If eating zero meat makes you less of a “masculine” man than those who consume it, then someone forgot to tell Forest Nash.
The 29-year-old Men’s Physique bodybuilding champion and fitness trainer has never eaten meat: he was raised as an ethical vegetarian by his American parents, and became a vegan in 2015.
Forest Nash, a natural bodybuilding champion and fitness trainer, disputes the idea that the more meat men eat, the more “masculine” they are.Credit:Simon Schluter
“There are a lot of misconceptions out there, myths that exist about people who are vegetarian or vegan – the stereotype that vegans are scrawny weaklings who can barely muster up the energy to get out of bed,” says Mr Nash, who moved to Australia four years ago after meeting his partner on a vegan cruise.
“I enjoy showing you can achieve fitness goals at any level on a plant-based diet; I train six days a week and train very hard. I recover very well and feel like I have high-quality energy I can put towards training and other areas of my life.”
The not-for-profit No Meat May surveyed 1000 Australian adults in March about perceptions around low-meat or no-meat diets and found men and women associate meat eating with “manliness”; 73 per cent of male respondents were so wedded to meat, they would rather live up to 10 fewer years than give it up.
No Meat May co-founder Ryan Alexander, a former meat eater, said the survey revealed how closely Australians linked meat eating with masculinity. It found many believed the more meat a man’s diet contained, the more masculine he was.
“Every year we roll out the [No Meat May] campaign and we do get a lot of resistance from men; 85 to 90 per cent of our sign-ups are women.
“The fact more than 70 per cent of men said they’d be prepared to live a shorter life is ironic as that is what some men [who eat a lot of meat] will experience: one in four men are dying from heart disease,” said Mr Alexander.
The Heart Foundation changed its dietary guidelines after a review of evidence and cut the amount of meat recommended to about 350g a week as red meat had been associated with a moderate risk of heart disease.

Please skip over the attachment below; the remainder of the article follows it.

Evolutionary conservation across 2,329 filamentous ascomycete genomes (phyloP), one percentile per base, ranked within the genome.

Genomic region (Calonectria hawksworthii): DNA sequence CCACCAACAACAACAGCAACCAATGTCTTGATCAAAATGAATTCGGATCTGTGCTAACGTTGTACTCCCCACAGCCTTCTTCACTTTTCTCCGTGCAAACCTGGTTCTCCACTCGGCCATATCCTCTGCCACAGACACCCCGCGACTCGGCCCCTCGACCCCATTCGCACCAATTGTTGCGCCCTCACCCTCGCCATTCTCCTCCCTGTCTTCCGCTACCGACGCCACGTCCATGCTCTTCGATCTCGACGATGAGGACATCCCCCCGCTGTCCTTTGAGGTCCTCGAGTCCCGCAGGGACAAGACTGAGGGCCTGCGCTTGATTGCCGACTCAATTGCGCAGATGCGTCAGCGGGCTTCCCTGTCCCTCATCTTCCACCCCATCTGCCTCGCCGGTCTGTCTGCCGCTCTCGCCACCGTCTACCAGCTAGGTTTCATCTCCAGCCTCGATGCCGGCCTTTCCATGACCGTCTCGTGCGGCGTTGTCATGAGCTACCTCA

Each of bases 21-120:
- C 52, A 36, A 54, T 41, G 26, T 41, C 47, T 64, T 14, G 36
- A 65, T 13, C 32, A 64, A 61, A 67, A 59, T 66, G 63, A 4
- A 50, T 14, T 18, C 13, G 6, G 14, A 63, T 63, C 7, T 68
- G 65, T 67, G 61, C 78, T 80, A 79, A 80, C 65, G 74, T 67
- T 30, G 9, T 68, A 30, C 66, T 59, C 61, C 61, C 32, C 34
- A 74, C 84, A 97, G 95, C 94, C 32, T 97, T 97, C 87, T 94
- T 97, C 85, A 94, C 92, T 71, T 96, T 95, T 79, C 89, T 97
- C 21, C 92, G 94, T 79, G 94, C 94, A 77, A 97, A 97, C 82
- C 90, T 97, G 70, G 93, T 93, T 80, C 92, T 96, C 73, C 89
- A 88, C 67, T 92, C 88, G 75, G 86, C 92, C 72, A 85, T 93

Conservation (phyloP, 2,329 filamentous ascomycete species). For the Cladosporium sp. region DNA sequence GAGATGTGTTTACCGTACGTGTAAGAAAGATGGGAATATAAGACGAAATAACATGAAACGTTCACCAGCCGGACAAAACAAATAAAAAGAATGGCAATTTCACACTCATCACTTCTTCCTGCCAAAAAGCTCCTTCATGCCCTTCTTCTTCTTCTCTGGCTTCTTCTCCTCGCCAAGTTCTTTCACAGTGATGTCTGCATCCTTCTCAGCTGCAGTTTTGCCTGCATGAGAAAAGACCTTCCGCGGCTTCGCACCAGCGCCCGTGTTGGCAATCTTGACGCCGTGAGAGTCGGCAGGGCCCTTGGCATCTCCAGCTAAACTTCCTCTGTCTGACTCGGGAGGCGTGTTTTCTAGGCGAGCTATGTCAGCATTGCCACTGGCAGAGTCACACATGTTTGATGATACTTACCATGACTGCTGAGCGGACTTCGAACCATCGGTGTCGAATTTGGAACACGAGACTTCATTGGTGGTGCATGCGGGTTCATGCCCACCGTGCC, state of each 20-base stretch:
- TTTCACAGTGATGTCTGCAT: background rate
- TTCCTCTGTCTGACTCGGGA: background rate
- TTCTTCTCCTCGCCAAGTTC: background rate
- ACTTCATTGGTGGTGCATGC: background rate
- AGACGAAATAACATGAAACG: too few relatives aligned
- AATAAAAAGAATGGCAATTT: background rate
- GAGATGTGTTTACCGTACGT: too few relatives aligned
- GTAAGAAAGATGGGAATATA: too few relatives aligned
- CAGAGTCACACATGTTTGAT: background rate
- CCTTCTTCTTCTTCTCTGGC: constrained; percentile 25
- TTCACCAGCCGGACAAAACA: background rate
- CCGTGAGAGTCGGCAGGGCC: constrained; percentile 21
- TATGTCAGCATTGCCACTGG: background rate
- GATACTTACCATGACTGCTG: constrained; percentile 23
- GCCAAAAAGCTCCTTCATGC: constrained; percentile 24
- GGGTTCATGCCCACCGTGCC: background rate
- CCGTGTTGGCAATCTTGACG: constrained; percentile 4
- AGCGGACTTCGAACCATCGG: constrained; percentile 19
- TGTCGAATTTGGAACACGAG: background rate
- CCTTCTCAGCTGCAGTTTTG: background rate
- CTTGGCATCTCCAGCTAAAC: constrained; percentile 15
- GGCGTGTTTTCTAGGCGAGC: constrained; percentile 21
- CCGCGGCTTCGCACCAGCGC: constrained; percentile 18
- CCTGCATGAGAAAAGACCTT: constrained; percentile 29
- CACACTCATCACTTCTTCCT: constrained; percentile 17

Though a University of Adelaide study showed in April that one in four Australians are trying to eat less meat, three-quarters of male respondents told the No Meat May survey they were not convinced of the health benefits.
About 47 per cent of people still saw eating meat as masculine – while vegetarian and vegan diets were perceived as “more feminine” by 53 per cent and 51 per cent respectively. However, Mr Alexander said there were signs more people were getting the message that lower meat intake could be healthy for the person and the planet.
About 37 per cent of men and 61 per cent of women surveyed say they are interested in reducing or eliminating their meat consumption.
Each year since Mr Alexander “challenged 30 mates to give up meat for a month” in 2013 and No Meat May began, the number of people signing up has doubled. This year, about 60,000 people have joined up compared with 34,000 last year.
Forest Nash , who competes in and has won titles in iCompete Natural bodybuilding, says he believes the link between meat and manliness probably comes down to “some ideas about how in order to be manly, you want to be strong and muscular and the idea you need to eat a lot of protein to build a lot of muscle”.
“I am definitely concerned about building muscle and being strong, and protein is a good part of my diet – but I have no trouble getting all the protein I need and more on a plant-based diet,” he says.
“I would encourage anyone sceptical to give it a go and see the results.” The planet would no doubt thank those who do, as The Economist has estimated that going vegan for two thirds of meals could cut food-related carbon emissions by 60 per cent.
Meat Eating by the No Meat May Numbers
- 73 per cent of men said they’d prefer a shorter life expectancy (up to 10 years) than quitting meat
- 47 per cent of people said they saw eating meat as more “masculine” as opposed to something gender neutral or feminine
- 53 per cent of people said vegan diets were more “feminine”, 51 per cent said vegetarian diets were more feminine
- 30 per cent of men said they would never give up meat for any reason (compared with 19 per cent of women)
- 81 per cent of men said they cared about the environment, but asked if they would give up meat if it meant reducing their impact on it, 79 per cent said ‘no’
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